Boston Tapes: Ex-IRA man loses fight over secret tapes

Boston Tapes: Ex-IRA man loses fight over secret tapes
22 October 2018
BBC News
Former IRA man Anthony McIntyre was a lead researcher on the oral history project

A former IRA member has failed in his bid to stop police getting hold of secret interviews he gave to a US university.

Anthony McIntyre is among a number of ex-paramilitaries who gave confidential testimonies to Boston College about their role during the Troubles.

The convicted murderer was also a lead researcher on the oral history project, known as the Boston tapes.

The High Court has given him two weeks to apply to appeal the verdict.

It means the Police Service of Northern Ireland (PSNI) is not yet be able to examine recordings which have already been transported from the United States to Belfast.

Lord Chief Justice Sir Declan Morgan said: “We will direct that the material should be held in secure storage, under seal, at the Royal Courts of Justice.”

Anthony McIntyre was one of the main researchers in the Boston College project to compile an oral history of the Troubles in Northern Ireland.

Originally from Belfast, he was jailed for murder in 1977.

Boston College’s Belfast project secured candid interviews with both loyalist and republican paramilitaries, who spoke about their personal involvement in Troubles-era violence.

The interviews were arranged under the condition that the material would not be made public until the death of the individual interviewee.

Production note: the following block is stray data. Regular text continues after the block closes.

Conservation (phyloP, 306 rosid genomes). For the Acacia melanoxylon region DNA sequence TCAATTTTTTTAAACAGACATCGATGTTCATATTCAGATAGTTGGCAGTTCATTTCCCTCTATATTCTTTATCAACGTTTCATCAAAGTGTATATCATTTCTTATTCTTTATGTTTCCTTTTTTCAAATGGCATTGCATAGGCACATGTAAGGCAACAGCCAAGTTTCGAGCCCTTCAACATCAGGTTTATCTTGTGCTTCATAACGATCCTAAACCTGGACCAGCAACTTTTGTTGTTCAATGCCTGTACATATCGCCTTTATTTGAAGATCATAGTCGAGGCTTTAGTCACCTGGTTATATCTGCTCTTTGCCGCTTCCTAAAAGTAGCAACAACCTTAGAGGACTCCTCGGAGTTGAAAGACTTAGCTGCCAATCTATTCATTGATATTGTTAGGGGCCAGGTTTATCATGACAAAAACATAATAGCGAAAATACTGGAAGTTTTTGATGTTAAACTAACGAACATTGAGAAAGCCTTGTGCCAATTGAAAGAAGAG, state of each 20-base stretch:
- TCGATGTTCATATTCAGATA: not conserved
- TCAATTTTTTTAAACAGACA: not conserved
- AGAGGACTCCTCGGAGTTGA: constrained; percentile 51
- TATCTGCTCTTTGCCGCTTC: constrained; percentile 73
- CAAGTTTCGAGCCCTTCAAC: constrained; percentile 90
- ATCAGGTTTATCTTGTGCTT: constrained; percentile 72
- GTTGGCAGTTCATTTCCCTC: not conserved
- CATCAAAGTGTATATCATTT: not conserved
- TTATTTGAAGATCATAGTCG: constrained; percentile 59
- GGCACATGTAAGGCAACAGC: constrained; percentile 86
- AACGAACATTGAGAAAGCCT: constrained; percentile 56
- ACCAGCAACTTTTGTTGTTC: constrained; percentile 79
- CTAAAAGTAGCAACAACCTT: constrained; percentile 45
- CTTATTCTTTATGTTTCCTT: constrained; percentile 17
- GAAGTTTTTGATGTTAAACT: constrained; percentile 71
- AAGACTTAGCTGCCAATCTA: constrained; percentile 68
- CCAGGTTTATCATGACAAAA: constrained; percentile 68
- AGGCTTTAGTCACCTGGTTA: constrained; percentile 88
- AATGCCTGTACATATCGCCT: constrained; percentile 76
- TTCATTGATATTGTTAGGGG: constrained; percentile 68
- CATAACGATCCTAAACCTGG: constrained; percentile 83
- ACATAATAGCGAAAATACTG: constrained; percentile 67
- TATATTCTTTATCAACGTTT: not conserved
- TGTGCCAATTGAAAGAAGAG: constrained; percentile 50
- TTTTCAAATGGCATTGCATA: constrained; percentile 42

The recordings were held in a library at Boston College but in 2011, the PSNI began a legal bid to gain access to the tapes.

The officers have already secured transcripts and tapes of interviews given by former IRA woman Dolours Price and high-profile loyalist Winston “Winkie” Rea.

The British government then served Boston College with a subpoena seeking copies of Mr McIntyre interviews, but he tried to stop the process by seeking a judicial review.

Mr McIntyre lawyers claimed police and prosecutors should not be allowed to access the tapes due to mistakes in an International Letter of Request (ILOR) which set out a list of alleged offences which officers are investigating.

The ILOR list included a bomb explosion at Rugby Avenue in Belfast in 1976, but Mr McIntyre’s legal team insisted that he was a victim in the bombing.


They also argued the ILOR was littered with other inaccuracies, including an armed robbery for which their client was never convicted and IRA membership charge of which he was acquitted.

The Public Prosecution Service’s legal team told the court that mistaken information in the original correspondence had been corrected and regularised.

A PPS lawyer also rejected any suggestion the Rugby Avenue explosion was being used as an act of “subterfuge” to gain access to Mr McIntyre’s Boston College tapes.

A panel of judges at Belfast High Court ruled that any flaws in the ILOR process were not due to bad faith on the part of the authorities.

They dismissed Mr McIntyre’s application but said he would have two weeks to confirm his intention to appeal the verdict.